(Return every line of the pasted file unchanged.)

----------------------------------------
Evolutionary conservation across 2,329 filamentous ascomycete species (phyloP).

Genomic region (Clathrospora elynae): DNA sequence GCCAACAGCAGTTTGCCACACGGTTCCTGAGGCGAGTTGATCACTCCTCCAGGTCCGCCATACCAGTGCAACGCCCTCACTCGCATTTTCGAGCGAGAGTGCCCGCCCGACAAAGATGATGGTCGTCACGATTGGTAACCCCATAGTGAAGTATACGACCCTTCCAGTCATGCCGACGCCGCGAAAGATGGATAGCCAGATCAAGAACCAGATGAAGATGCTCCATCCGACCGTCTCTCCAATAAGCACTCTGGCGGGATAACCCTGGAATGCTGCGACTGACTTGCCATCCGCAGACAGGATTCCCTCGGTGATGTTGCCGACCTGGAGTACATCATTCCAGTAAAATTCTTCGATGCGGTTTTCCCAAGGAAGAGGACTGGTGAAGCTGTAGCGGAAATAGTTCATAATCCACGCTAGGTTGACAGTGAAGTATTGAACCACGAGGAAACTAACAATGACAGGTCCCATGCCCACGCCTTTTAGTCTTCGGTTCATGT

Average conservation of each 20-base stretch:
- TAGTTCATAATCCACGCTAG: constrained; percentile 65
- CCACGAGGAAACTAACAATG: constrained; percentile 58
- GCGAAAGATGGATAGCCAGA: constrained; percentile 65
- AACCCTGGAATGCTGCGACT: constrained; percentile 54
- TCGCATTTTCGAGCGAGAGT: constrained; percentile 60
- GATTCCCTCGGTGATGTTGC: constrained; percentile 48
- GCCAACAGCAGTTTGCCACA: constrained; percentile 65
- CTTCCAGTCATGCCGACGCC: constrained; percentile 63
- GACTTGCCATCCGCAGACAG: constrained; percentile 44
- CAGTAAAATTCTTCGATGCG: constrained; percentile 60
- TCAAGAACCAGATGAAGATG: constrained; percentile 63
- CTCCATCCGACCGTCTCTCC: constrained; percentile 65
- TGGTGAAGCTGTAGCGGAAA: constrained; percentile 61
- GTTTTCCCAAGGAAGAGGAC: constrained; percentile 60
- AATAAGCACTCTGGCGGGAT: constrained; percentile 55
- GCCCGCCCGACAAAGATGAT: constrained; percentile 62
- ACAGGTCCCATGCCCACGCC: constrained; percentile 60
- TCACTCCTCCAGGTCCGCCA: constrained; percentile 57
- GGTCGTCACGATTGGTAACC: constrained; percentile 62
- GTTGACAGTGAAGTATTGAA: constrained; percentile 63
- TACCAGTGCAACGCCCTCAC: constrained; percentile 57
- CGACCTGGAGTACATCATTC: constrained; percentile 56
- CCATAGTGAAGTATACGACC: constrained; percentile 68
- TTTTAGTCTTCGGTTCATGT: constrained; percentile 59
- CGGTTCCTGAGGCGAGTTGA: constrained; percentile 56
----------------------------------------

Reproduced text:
Evolutionary conservation across 2,329 filamentous ascomycete species (phyloP).

Genomic region (Clathrospora elynae): DNA sequence GCCAACAGCAGTTTGCCACACGGTTCCTGAGGCGAGTTGATCACTCCTCCAGGTCCGCCATACCAGTGCAACGCCCTCACTCGCATTTTCGAGCGAGAGTGCCCGCCCGACAAAGATGATGGTCGTCACGATTGGTAACCCCATAGTGAAGTATACGACCCTTCCAGTCATGCCGACGCCGCGAAAGATGGATAGCCAGATCAAGAACCAGATGAAGATGCTCCATCCGACCGTCTCTCCAATAAGCACTCTGGCGGGATAACCCTGGAATGCTGCGACTGACTTGCCATCCGCAGACAGGATTCCCTCGGTGATGTTGCCGACCTGGAGTACATCATTCCAGTAAAATTCTTCGATGCGGTTTTCCCAAGGAAGAGGACTGGTGAAGCTGTAGCGGAAATAGTTCATAATCCACGCTAGGTTGACAGTGAAGTATTGAACCACGAGGAAACTAACAATGACAGGTCCCATGCCCACGCCTTTTAGTCTTCGGTTCATGT

Average conservation of each 20-base stretch:
- TAGTTCATAATCCACGCTAG: constrained; percentile 65
- CCACGAGGAAACTAACAATG: constrained; percentile 58
- GCGAAAGATGGATAGCCAGA: constrained; percentile 65
- AACCCTGGAATGCTGCGACT: constrained; percentile 54
- TCGCATTTTCGAGCGAGAGT: constrained; percentile 60
- GATTCCCTCGGTGATGTTGC: constrained; percentile 48
- GCCAACAGCAGTTTGCCACA: constrained; percentile 65
- CTTCCAGTCATGCCGACGCC: constrained; percentile 63
- GACTTGCCATCCGCAGACAG: constrained; percentile 44
- CAGTAAAATTCTTCGATGCG: constrained; percentile 60
- TCAAGAACCAGATGAAGATG: constrained; percentile 63
- CTCCATCCGACCGTCTCTCC: constrained; percentile 65
- TGGTGAAGCTGTAGCGGAAA: constrained; percentile 61
- GTTTTCCCAAGGAAGAGGAC: constrained; percentile 60
- AATAAGCACTCTGGCGGGAT: constrained; percentile 55
- GCCCGCCCGACAAAGATGAT: constrained; percentile 62
- ACAGGTCCCATGCCCACGCC: constrained; percentile 60
- TCACTCCTCCAGGTCCGCCA: constrained; percentile 57
- GGTCGTCACGATTGGTAACC: constrained; percentile 62
- GTTGACAGTGAAGTATTGAA: constrained; percentile 63
- TACCAGTGCAACGCCCTCAC: constrained; percentile 57
- CGACCTGGAGTACATCATTC: constrained; percentile 56
- CCATAGTGAAGTATACGACC: constrained; percentile 68
- TTTTAGTCTTCGGTTCATGT: constrained; percentile 59
- CGGTTCCTGAGGCGAGTTGA: constrained; percentile 56